Located on the West Ridge of the University of Alaska campus in Fairbanks, is the Museum of the North. The museum takes on the daunting task of introducing visitors to the vastness and diversity, that is Alaska.
“Otto” has been greeting visitors to the museum since its inception. He stands, all 8’9″ of him, at the opening of the Gallery of Alaska. The gallery is divided into the five main geographic regions of the state: Southeast, Southcentral, Interior, Western Arctic Coast and Southwest. Originally from Herendeen Bay on the Alaska Peninsula, Otto weighed 1250 pounds at the time of his death.
Locked in the permafrost, mammoth skulls have often been found by miners, as they worked the frozen ground for gold. Thirty-one, known, species of Pleistocene mammals roamed Alaska’s ancient grasslands with the mammoth.
Blue Babe is probably my favorite exhibit at the museum. An extinct, mummified, steppe bison, that was discovered in the permafrost by placer miners in 1979. The bison died around 36,000 years ago, killed by an American Lion. The claw and tooth marks can still be seen on the carcass. Shortly after the kill, just before winter, the bison was covered by silt. It was then entombed in cold earth and frozen until excavated.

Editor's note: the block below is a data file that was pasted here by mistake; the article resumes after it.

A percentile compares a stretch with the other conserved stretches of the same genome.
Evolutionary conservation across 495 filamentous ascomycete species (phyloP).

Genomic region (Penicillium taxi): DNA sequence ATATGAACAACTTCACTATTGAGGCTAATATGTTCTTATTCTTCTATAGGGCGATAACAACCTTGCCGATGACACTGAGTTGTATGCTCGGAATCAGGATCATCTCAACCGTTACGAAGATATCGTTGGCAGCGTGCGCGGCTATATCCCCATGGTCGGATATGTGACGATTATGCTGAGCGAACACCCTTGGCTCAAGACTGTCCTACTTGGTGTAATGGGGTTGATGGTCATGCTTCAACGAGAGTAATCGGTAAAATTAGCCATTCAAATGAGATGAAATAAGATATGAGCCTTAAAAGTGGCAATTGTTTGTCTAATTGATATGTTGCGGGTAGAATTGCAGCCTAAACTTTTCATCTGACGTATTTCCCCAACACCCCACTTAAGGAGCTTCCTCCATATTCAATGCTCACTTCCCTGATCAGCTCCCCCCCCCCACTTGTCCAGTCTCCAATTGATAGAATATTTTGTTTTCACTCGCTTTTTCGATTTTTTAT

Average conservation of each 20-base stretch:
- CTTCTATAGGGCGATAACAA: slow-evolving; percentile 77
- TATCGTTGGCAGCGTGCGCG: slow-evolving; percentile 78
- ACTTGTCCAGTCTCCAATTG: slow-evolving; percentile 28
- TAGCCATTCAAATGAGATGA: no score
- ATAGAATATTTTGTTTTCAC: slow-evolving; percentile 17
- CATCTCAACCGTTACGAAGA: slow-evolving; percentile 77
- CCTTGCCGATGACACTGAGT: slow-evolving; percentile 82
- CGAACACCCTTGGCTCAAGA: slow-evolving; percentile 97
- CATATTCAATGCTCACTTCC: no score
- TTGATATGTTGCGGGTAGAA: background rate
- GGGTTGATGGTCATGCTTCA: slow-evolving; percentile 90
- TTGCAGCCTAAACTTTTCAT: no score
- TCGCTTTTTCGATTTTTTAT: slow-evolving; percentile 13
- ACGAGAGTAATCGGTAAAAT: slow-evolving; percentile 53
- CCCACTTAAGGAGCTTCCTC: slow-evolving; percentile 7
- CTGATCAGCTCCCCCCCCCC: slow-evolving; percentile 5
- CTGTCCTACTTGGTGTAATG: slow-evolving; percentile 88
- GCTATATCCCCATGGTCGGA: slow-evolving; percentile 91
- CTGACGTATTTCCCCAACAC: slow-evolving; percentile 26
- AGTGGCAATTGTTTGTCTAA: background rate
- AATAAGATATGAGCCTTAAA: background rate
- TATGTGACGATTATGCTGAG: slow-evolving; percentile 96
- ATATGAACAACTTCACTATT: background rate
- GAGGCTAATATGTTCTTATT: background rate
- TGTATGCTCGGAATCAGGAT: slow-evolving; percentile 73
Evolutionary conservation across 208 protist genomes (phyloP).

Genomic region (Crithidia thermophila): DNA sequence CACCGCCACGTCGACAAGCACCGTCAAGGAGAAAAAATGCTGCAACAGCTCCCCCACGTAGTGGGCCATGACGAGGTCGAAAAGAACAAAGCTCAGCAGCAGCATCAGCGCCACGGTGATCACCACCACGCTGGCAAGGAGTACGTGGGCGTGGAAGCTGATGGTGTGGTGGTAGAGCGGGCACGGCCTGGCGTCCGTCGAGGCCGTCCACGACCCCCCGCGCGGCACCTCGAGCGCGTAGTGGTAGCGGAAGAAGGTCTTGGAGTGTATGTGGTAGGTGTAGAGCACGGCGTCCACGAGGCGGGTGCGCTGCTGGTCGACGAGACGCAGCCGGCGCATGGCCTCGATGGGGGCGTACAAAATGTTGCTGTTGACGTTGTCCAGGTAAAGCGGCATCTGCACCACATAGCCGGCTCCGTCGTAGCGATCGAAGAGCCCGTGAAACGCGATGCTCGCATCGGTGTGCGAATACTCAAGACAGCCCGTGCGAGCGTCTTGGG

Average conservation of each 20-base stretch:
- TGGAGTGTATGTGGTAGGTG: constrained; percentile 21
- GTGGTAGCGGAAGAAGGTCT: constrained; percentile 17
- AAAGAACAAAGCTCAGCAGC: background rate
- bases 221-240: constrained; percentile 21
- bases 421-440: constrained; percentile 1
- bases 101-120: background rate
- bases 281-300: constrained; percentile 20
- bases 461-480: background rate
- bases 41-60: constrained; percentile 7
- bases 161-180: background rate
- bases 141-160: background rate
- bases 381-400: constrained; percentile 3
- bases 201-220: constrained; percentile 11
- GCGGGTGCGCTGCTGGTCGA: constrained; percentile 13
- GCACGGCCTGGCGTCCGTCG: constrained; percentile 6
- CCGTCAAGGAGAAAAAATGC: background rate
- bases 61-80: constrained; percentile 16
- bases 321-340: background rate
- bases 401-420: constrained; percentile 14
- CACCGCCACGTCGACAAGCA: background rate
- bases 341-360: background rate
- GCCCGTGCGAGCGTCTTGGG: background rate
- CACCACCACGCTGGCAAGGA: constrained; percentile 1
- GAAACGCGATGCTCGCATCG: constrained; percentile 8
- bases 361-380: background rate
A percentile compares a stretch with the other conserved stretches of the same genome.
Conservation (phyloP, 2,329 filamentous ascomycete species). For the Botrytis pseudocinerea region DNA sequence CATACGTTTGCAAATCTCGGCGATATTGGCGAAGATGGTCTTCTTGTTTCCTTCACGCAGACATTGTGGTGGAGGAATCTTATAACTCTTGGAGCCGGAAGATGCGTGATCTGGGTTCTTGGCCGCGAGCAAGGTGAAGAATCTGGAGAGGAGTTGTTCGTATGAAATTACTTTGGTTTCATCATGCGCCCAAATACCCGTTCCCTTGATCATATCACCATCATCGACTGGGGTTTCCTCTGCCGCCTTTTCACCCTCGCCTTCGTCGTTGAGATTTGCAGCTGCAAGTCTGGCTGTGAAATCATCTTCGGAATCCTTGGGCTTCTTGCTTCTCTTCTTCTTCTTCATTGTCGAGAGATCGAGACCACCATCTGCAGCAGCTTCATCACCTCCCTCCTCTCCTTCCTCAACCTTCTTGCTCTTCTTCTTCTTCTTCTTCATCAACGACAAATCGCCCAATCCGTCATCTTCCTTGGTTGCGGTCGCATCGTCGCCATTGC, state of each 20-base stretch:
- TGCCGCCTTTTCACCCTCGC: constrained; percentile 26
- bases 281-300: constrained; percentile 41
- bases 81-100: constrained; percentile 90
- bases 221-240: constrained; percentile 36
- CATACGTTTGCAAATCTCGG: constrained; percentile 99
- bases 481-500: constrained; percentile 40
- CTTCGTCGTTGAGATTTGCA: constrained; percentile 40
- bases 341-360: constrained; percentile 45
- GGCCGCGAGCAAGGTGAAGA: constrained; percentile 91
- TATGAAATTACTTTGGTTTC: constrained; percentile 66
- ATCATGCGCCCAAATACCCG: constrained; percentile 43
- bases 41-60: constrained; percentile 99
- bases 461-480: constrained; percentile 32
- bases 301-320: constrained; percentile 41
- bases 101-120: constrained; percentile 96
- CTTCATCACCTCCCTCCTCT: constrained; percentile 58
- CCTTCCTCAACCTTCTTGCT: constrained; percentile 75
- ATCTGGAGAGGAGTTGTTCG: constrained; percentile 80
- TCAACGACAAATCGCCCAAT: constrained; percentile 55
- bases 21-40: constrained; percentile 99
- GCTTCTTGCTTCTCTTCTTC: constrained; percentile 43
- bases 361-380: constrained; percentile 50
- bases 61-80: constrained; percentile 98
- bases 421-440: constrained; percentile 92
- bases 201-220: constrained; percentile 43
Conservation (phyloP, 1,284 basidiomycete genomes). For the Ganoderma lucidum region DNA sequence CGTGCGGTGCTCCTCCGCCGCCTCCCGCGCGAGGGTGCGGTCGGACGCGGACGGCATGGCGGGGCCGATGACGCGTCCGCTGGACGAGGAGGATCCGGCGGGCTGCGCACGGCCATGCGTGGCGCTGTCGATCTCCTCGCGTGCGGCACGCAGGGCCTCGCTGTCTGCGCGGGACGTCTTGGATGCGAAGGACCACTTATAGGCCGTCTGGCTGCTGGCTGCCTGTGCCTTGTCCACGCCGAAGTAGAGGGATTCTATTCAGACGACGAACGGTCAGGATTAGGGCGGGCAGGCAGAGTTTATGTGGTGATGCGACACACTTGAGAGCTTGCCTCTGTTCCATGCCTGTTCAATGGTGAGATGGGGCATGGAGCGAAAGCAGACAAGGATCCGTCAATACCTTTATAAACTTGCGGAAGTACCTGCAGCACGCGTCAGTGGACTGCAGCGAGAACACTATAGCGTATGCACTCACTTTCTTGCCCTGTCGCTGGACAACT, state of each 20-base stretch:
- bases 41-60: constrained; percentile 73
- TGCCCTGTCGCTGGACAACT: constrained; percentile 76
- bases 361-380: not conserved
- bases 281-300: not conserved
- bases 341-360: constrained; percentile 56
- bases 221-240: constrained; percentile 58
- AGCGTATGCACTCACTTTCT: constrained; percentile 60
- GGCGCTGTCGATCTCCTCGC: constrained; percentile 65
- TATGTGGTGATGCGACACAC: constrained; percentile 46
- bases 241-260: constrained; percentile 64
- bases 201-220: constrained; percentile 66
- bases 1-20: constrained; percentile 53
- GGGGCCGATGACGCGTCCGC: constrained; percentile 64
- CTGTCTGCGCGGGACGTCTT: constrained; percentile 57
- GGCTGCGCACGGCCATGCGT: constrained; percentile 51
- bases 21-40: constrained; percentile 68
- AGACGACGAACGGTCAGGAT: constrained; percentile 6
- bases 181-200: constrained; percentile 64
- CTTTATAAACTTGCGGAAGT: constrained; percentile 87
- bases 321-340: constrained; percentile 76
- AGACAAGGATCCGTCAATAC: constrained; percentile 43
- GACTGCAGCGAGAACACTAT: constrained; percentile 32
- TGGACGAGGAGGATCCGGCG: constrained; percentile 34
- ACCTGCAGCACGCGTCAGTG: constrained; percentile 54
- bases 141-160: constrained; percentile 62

There are only two other discoveries from the permafrost, that have been reconstructed and put on display like Blue Babe. One a juvenile mammoth and the other an adult mammoth, both are at the Zoological Museum in Leningrad.
The American Lion, now extinct, was around 25% larger than the modern lion. They roamed North America in the Pleistocene epoch, 340,000 – 11,000 years ago.
The museum is open every day in the summer, and slightly shorter hours M-Sat in the winter. Admission is $14 for adults.